SOURCE: Canadian Dermatology Association

Canadian Dermatology Association

June 11, 2016 08:00 ET

Dermatologists Remind Us That the Sun Doesn't Just Shine at the Beach

OTTAWA, ON--(Marketwired - June 11, 2016) - This Sun Awareness Week (June 6 to 12) the Canadian Dermatology Association (CDA) is asking people to take precautions anytime they are outdoors -- even if it is cold, overcast or shady.

"It's easy to be fooled into thinking there is no risk from the sun on a cool day," said Dr. Jennifer Beecker, National Spokesperson for the CDA's Sun Awareness Program. "But temperature has nothing to do with UV risk. For example, it may seem cool if you are hiking at the top of a mountain, but your exposure to the sun in this situation is particularly high."

The same goes for an overcast day, as light cloud cover does not filter out a significant portion of UV rays. What does this mean? Even if you're not planning to spend the day at the beach, soccer pitch or gardening in full sunlight, you should still follow standard safety precautions before going outdoors.

Some facts to keep in mind:

  • Ever 1,000 metres of altitude increases UV exposure by about 10 per cent. So if you travel from Banff (1,600 metres altitude) to the summit of Mount Temple (3,352 metres altitude) your UV exposure has gone up almost 20 per cent.

  • While thick clouds may reduce UV exposure, thin clouds have little effect and may even enhance UV levels because of scattering. Don't be fooled by an overcast day or a cool breeze.

  • Different materials reflect UV radiation at different levels. Grass and soil reflect less than 10 per cent, sand reflects 15 per cent and fresh snow may actually almost double a person's UV exposure. So snow on the ground doesn't mean you can forget about sun safety.

The CDA has "The sun doesn't just shine at the beach" posters available with different themes -- cycling, walking and working. To order them, go to the CDA's website at dermatology.ca.

While the number of new cases of skin cancer continues to rise, it is one type of cancer that can be prevented by taking simple precautions:

Protect your skin

  • When the UV Index is 3 or higher, protect your skin as much as possible. In general, the UV Index in Canada can be 3 or higher from 11 a.m. to 3 p.m. between April and September, even if it's cloudy.
    • Seek shade or bring your own (e.g., an umbrella).
    • Wear clothing and a wide-brimmed hat that cover as much skin as possible, as appropriate to the activity and weather.
    • Use sunscreen labelled "broad spectrum" and "water-resistant" with a sun protection factor (SPF) of at least 30, on skin not covered by clothing. Apply sunscreen generously and reapply when required.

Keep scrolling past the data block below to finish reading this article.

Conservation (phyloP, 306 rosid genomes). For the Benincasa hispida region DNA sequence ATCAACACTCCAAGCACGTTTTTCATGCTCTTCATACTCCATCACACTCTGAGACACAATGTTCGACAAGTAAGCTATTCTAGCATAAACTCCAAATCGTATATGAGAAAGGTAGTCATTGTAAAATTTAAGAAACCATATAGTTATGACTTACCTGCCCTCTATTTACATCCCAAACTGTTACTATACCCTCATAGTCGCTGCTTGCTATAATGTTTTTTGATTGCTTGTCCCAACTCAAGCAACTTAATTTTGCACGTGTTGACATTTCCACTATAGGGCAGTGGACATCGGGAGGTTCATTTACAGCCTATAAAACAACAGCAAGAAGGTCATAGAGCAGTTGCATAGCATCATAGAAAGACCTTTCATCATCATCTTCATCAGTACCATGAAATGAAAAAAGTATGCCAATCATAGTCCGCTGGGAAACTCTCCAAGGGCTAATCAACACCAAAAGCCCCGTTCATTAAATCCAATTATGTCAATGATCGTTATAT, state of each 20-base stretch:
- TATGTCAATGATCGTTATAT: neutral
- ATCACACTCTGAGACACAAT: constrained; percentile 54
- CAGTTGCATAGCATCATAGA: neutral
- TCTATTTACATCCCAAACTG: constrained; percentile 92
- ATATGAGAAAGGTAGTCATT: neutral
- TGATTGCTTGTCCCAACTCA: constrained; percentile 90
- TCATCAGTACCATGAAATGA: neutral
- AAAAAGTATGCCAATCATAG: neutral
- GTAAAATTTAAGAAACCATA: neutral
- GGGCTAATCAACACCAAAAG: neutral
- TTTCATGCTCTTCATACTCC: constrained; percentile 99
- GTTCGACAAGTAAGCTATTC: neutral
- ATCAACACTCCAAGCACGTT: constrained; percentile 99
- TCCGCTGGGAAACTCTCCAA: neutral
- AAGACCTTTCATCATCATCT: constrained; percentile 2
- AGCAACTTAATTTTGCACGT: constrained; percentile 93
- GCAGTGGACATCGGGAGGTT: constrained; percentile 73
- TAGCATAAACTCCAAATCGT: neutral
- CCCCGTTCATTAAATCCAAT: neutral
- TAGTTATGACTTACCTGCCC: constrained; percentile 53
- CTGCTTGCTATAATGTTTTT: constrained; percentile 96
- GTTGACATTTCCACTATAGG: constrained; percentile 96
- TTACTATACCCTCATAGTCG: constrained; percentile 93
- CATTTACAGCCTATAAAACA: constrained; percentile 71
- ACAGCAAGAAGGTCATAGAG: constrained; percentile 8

• Don't use UV tanning equipment or deliberately try to get a suntan, and avoid getting a sunburn.

Protect your eyes

  • Wear sunglasses or prescription eyeglasses with UV-protective lenses.
  • Wear a wide-brimmed hat for added eye protection.

Sun Awareness Week

The Canadian Dermatology Association has organized the nation-wide early summer Sun Awareness Week since 1989. The aim is to educate Canadians about the dangers of too much sun and to help stop the rising incidence of skin cancer in Canada. This year's Sun Awareness Week is Monday, June 6 to Sunday, June 12, and involves a number of events and activities across Canada, including free skin cancer screenings, community events, and school visits by dermatologists.

About the CDA

The Canadian Dermatology Association, founded in 1925, represents Canadian dermatologists. The association provides easy access to the largest, most reliable source of medical knowledge on dermatology. CDA exists to advance the science and art of medicine and surgery related to the care of the skin, hair and nails; provide continuing professional development for its members; support and advance patient care; provide public education on sun protection and other aspects of skin health; and promote a lifetime of healthier skin, hair and nails. By doing so, CDA informs and empowers both medical professionals and the Canadian public. To learn more about what the work CDA does visit http://www.dermatology.ca or join the conversation on http://www.Twitter.com/CdnDermatology or www.Facebook.com/CdnDermatology.

Contact Information

  • For further information please contact:
    Nimmi Sidhu
    Coordinator, Communications
    Office: (613) 738-1748 ext. 228
    nsidhu@dermatology.ca